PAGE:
Today’s Question: Why is there a “Content-Aware” checkbox on the Options bar for the Crop tool? I thought that was only a feature for image cleanup tools like the Spot Healing Brush.
Tim’s Quick Answer: The Content-Aware option for the Crop tool makes it possible to have Photoshop fill in empty areas created if you expand or transform the crop beyond the existing image area, causing empty areas to be added to the canvas. With the Content-Aware checkbox turned on, those areas will be filled in automatically using the content-aware technology that we typically associate with the image cleanup tools in Photoshop.
More Detail: The content-aware technology in Photoshop is something you may only associate with the image cleanup tools, since cleaning up blemishes in an image represents one of the greatest advantages of the content-aware technology. However, this same capability is also available with the Crop tool.
Typically, cropping is a process that involves removing pixels from an image. You might crop to cut out an unwanted area of a photo, or to match a specific aspect ratio wanted for printing or other forms of sharing a photo. However, you can also extend the crop box beyond the boundary of a photo to add additional space to the image.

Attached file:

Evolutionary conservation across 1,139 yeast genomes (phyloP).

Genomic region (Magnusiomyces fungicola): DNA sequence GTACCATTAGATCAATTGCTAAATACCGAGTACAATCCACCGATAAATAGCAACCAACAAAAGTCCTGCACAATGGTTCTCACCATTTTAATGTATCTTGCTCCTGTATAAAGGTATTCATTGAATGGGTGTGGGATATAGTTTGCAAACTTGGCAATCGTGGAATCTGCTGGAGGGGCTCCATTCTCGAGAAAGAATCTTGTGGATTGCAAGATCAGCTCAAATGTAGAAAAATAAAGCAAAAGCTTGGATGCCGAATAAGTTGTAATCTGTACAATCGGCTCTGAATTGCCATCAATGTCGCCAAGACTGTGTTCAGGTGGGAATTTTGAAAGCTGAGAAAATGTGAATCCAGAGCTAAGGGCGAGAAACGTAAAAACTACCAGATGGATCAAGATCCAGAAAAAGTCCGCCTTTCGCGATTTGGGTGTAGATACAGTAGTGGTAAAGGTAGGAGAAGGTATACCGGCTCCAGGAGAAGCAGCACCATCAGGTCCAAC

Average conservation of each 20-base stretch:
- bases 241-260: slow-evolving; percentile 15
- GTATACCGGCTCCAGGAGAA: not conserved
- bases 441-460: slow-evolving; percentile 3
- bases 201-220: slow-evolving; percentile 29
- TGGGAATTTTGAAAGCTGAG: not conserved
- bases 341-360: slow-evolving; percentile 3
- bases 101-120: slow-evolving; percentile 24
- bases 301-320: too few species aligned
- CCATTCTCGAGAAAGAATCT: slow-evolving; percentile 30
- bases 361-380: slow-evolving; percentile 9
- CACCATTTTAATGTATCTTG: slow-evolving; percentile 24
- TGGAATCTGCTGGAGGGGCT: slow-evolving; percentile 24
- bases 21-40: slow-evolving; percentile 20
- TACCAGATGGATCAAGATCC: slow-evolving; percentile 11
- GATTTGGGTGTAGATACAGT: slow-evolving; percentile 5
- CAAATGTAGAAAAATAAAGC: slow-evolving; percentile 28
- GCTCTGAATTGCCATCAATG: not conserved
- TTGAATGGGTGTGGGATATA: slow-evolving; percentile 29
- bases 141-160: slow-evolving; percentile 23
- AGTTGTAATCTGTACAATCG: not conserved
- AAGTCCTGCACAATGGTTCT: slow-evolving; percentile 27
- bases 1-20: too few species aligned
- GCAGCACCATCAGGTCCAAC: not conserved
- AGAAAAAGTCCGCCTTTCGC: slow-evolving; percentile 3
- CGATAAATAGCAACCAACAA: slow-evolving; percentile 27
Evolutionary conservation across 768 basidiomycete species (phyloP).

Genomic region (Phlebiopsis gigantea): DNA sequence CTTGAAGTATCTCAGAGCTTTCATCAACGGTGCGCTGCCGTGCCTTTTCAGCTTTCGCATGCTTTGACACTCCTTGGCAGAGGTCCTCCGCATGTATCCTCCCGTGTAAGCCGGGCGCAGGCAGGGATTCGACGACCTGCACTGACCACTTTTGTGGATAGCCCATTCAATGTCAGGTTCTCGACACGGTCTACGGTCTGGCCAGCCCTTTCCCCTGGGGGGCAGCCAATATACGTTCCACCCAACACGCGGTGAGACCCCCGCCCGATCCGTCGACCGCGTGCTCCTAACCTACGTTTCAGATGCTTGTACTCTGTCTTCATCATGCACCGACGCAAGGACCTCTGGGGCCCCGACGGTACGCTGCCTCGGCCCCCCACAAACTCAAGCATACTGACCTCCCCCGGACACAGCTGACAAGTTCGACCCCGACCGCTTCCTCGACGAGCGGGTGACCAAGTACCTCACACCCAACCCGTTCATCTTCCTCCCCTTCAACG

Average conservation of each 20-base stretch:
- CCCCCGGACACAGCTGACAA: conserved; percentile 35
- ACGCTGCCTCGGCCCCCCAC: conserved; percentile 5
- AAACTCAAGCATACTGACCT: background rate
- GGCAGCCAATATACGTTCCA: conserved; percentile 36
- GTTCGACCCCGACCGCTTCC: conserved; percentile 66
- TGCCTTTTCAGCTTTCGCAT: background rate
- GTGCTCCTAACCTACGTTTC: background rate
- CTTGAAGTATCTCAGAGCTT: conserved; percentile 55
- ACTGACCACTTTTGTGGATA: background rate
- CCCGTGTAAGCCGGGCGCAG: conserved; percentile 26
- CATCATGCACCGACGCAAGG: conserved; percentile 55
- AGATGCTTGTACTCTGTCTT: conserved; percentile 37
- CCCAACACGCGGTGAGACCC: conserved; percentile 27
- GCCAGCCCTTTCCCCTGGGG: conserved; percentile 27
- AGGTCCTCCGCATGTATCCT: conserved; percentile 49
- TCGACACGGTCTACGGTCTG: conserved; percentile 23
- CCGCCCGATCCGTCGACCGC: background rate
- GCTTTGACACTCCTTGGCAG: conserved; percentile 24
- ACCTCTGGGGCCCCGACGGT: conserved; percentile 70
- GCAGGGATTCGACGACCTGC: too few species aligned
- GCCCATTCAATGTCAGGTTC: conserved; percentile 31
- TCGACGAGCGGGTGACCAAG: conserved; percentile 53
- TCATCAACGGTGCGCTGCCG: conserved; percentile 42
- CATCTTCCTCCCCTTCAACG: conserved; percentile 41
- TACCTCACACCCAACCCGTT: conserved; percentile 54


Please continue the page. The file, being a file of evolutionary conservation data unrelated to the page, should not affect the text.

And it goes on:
In addition, you can apply perspective correction and other transformation adjustments with the Crop tool, causing the overall image to no longer be rectangular in shape. In this case, there is also a chance you may want to have the crop box extend beyond the existing edge of the photo, in order to maintain certain areas within the image that would otherwise be cropped out.
If a crop results in empty areas beyond the existing image area, by default those areas will either be filled with the current background color or with transparency, depending on whether you’re working on a Background versus normal image layer and depending on whether the “Delete Cropped Pixels” checkbox on the Options bar is turned on.
You can have Photoshop fill those “new” areas of the image automatically using the content-aware image cleanup technology by turning on the “Content-Aware” checkbox before applying the crop.
Note that this approach doesn’t provide you with the most flexibility in your workflow, which can be problematic if the additional pixels created by the content-aware feature don’t blend in especially well in the image. Therefore, you might instead consider cropping with the Content-Aware checkbox turned off, and then create a selection of the empty area of the image and use the Content-Aware Fill command (Edit > Content-Aware Fill) to fill that area with greater control and flexibility, including the option to have the pixels created by this process placed on a separate image layer.